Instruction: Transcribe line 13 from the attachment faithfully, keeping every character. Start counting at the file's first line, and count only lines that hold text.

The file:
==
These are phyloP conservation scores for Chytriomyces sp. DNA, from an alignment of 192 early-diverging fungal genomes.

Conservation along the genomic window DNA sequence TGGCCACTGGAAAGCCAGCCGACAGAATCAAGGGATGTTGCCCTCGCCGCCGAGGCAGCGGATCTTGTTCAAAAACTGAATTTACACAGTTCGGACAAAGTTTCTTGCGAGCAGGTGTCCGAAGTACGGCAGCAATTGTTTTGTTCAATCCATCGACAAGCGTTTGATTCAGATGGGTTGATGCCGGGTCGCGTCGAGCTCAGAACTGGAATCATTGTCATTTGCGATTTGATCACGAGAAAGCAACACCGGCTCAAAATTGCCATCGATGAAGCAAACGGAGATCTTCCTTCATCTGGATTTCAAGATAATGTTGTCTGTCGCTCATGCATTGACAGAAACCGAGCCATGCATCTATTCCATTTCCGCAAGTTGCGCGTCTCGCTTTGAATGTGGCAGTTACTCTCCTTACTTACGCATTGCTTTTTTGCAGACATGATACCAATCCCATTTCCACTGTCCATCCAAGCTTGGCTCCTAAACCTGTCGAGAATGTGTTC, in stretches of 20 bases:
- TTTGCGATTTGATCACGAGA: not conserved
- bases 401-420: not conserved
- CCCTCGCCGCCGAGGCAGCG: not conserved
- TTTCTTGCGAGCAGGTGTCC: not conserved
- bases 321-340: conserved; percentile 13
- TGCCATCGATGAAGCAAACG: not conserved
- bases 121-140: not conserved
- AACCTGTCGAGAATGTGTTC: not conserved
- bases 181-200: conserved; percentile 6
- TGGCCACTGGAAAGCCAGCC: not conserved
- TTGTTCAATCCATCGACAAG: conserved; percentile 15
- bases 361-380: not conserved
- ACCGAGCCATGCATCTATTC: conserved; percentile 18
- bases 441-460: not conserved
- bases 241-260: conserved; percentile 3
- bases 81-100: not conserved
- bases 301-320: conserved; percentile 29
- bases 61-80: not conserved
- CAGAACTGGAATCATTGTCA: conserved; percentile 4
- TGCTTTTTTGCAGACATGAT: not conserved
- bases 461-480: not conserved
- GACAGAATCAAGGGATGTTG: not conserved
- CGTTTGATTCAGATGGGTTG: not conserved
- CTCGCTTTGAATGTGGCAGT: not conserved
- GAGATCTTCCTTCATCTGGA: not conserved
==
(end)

- TTGTTCAATCCATCGACAAG: conserved; percentile 15